January 14, 2018

Cartier: The Exhibition @ NGA - National Gallery of Australia, Canberra

Cartier: The Exhibition
NGA - National Gallery of Australia, Canberra
March 30 — 22 July, 2018

Cartier Paris
Two crocodile brooches 1975
gold, 1023 brilliant-cut fancy intense yellow diamonds,
two navette-shaped emerald cabochons, 
1060 emeralds, two ruby cabochons
30 cm and 27 cm (l. each)
Collection Cartier © Cartier 
Photo: Nick Welsh

The unmissable Cartier: The Exhibition features more than 300 examples of masterpieces by Cartier, charting the prestigious Paris jewellery house throughout 20th century history. The exhibition provides a window into the intimate world of Cartier’s famous international clients, including royalty, aristocrats and global socialites, to movie stars like Elizabeth Taylor whose platinum, gold and Burmese ruby necklace (1951) is synonymous with the iconic jeweller.

Cartier Paris  
Stomacher brooch 1907
platinum, one pear-shaped sapphire,
seven cushion-shaped sapphires,
round old- and rose-cut diamonds,
millegrain setting
21 x 13 cm 
Collection Cartier © Cartier 
Photo: Vincent Wulveryck

The exclusive exhibition features pieces from turn-of-the-century opera star Dame Nellie Melba—Australia’s first global superstar—who was a major client of the Maison Cartier, which supplied other incredibly intricate ‘garland-style’ jewellery popular with European aristocracy.

Cartier Paris 
Brooch 1907
platinum, round old- and rose-cut diamonds, 
millegrain setting
3.8 x 3.8 cm 
Collection Cartier © Cartier 
Photo: Vincent Wulveryck

Art Deco swept the world in the 1920s and Cartier’s designs led the way with its innovative style, such as the Duchess of Windsor’s trend-setting Flamingo brooch (1940) and original ‘It Girl’ DaisyFellowes’ Tutti Frutti necklace (1936). Their spectacular designs took cues from sources around the world: including East Asia, India and Ancient Egypt. Cartier combined these influences into some of their most exotic jewellery designs.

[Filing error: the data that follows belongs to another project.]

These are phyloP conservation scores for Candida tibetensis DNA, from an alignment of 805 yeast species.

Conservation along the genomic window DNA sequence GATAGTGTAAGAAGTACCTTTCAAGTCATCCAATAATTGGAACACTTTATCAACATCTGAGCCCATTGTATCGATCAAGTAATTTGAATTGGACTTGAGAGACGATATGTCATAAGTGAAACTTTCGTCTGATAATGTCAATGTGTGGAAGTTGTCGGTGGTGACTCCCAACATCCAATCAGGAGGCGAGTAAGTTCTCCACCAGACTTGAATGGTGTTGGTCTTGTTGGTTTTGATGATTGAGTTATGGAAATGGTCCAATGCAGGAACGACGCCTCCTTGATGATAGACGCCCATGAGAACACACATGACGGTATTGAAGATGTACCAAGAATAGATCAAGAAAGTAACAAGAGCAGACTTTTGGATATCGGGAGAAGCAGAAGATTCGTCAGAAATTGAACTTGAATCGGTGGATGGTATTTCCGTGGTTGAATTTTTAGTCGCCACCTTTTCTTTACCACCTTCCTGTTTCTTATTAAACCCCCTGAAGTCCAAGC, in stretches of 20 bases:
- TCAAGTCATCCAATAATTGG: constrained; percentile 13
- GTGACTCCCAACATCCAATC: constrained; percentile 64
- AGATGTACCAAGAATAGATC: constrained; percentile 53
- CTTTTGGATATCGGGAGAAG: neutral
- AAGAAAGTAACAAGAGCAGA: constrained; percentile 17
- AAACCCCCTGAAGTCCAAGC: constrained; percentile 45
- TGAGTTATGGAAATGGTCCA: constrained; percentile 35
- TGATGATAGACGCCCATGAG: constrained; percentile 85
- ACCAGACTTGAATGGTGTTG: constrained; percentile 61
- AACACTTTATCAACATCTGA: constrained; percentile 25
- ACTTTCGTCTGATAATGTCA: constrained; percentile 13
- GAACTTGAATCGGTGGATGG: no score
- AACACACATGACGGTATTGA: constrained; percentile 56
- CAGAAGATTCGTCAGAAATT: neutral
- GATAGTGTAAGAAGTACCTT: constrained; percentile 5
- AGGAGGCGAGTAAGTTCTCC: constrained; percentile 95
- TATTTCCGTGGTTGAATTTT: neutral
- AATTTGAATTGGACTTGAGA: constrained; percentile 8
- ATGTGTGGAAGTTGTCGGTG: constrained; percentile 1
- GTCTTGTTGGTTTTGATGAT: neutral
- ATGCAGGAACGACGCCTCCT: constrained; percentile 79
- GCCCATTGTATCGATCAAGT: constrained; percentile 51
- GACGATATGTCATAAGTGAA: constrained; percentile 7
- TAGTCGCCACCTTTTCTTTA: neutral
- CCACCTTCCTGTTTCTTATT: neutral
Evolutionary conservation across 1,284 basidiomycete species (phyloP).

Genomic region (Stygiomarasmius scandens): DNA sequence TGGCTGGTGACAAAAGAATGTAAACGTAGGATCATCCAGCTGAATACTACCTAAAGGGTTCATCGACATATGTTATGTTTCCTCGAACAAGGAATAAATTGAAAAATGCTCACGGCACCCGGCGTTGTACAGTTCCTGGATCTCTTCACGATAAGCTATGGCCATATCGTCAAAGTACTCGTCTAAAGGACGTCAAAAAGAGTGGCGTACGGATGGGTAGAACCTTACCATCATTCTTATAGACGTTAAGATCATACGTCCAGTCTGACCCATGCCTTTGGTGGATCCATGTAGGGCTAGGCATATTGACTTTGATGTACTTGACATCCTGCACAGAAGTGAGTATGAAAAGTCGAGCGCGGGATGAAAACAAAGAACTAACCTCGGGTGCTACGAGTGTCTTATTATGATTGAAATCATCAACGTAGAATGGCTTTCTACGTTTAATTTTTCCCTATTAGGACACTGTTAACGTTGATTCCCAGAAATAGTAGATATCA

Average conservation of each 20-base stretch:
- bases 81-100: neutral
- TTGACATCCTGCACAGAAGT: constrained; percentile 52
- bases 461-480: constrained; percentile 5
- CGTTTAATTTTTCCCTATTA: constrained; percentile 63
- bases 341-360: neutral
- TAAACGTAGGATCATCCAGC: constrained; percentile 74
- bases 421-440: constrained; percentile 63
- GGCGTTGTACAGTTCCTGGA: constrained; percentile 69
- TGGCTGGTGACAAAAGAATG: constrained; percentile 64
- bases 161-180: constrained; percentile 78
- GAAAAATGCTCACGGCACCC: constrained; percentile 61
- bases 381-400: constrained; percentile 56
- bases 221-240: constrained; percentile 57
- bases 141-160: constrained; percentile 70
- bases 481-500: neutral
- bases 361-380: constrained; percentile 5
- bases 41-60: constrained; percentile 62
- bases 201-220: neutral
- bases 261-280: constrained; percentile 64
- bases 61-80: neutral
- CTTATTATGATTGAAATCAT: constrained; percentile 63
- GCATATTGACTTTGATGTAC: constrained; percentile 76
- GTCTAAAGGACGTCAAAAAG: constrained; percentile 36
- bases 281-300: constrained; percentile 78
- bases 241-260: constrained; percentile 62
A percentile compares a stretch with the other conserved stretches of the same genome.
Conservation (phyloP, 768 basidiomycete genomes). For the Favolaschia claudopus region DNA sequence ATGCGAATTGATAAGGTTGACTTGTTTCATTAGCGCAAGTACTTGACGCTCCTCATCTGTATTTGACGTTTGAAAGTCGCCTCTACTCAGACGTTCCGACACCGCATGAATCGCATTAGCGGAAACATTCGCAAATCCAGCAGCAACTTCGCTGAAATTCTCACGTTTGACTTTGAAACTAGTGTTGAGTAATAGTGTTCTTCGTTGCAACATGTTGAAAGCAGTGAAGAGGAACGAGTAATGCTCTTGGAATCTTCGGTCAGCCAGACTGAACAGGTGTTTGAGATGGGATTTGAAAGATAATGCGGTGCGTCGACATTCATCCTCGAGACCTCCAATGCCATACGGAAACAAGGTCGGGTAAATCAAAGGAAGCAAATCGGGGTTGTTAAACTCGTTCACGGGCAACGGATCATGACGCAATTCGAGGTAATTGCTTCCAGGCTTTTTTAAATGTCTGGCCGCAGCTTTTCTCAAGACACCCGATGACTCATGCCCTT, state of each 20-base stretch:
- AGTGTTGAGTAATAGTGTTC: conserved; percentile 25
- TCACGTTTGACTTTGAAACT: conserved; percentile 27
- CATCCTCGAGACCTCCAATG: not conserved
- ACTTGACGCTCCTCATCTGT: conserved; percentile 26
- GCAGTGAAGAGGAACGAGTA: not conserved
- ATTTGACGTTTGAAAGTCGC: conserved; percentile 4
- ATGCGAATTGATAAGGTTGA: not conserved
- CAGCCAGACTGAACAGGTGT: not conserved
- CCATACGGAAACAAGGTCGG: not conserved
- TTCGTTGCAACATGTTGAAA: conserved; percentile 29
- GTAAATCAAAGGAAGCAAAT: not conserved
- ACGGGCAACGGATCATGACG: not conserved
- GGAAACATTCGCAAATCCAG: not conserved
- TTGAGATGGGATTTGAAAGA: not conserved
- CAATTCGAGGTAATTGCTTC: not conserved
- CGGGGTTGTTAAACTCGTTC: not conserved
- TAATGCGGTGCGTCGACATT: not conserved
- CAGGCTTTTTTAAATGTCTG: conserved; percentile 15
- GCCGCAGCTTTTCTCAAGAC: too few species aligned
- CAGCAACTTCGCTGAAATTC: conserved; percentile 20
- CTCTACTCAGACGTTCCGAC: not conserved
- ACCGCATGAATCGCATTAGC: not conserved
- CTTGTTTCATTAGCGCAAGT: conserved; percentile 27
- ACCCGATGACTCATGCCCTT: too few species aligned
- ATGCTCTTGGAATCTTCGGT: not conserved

Cartier London 
Rose clip brooch 1938
platinum, baguette-, round-old- and 
single-cut diamonds
7 x 4 cm 
Collection Cartier © Cartier 
Photo: Nick Welsh

During the Age of Glamour of 1930s to 1960s, the social, political and historic events demanded a new approach from the agile Cartier designers. That creativity continued with seminal femme fatale María Félix’s flamboyant Crocodile necklace (1975).

Cartier Paris
Necklace, bracelet and pair of earrings 1951 
platinum, gold, brilliant-, baguette-, 
modified baguette- and fancy-cut diamonds, 
cushion-shaped and round faceted Burmese rubies
37 cm (l. necklace); 6.2 cm (l. bracelet at c.); 
6 cm (l. earrings)
Collection Cartier © Cartier 
Photo: Marian Gérard

Central to the NGA’s Cartier exhibition is a group of beautiful items from the Royal collection, including a selection of Her Majesty Queen Elizabeth’s personal favourites. Even the Queen’s Halo Tiara which she leant to Kate Middleton for her wedding to HRH Prince William, Duke of Cambridge, are on display in Canberra.

The exhibition also includes many items that belonged to an array of European monarchs who were amongst Cartier’s most valued clients, including Her Serene Highness Princess Grace of Monaco whose 10.48-carat diamond engagement ring (1956) was made by Cartier Paris.

Cartier London  
Halo tiara 1934
platinum, round old- and baguette-cut diamonds
4 cm (height)
Collection Cartier © Cartier
Photo: Nils Herrmann

Cartier is credited with creating the modern wristwatch made popular by some of the world’s leading men. A variety of the Maison Cartier’s iconic watch designs are shown in the context of other ingenious items designed specifically for men. Insight into the inner workings of these intricate, ground-breaking designs is also explored through the workshop space.

The NGA exhibition demonstrates Cartier’s flexibility as it continues to be the purveyor of innovation and style, building a contemporary bridge from its iconic past into the future.

Exhibition organised in association with the Denver Art Museum.

NATIONAL GALLERY OF AUSTRALIA - NGA
nga.gov.au

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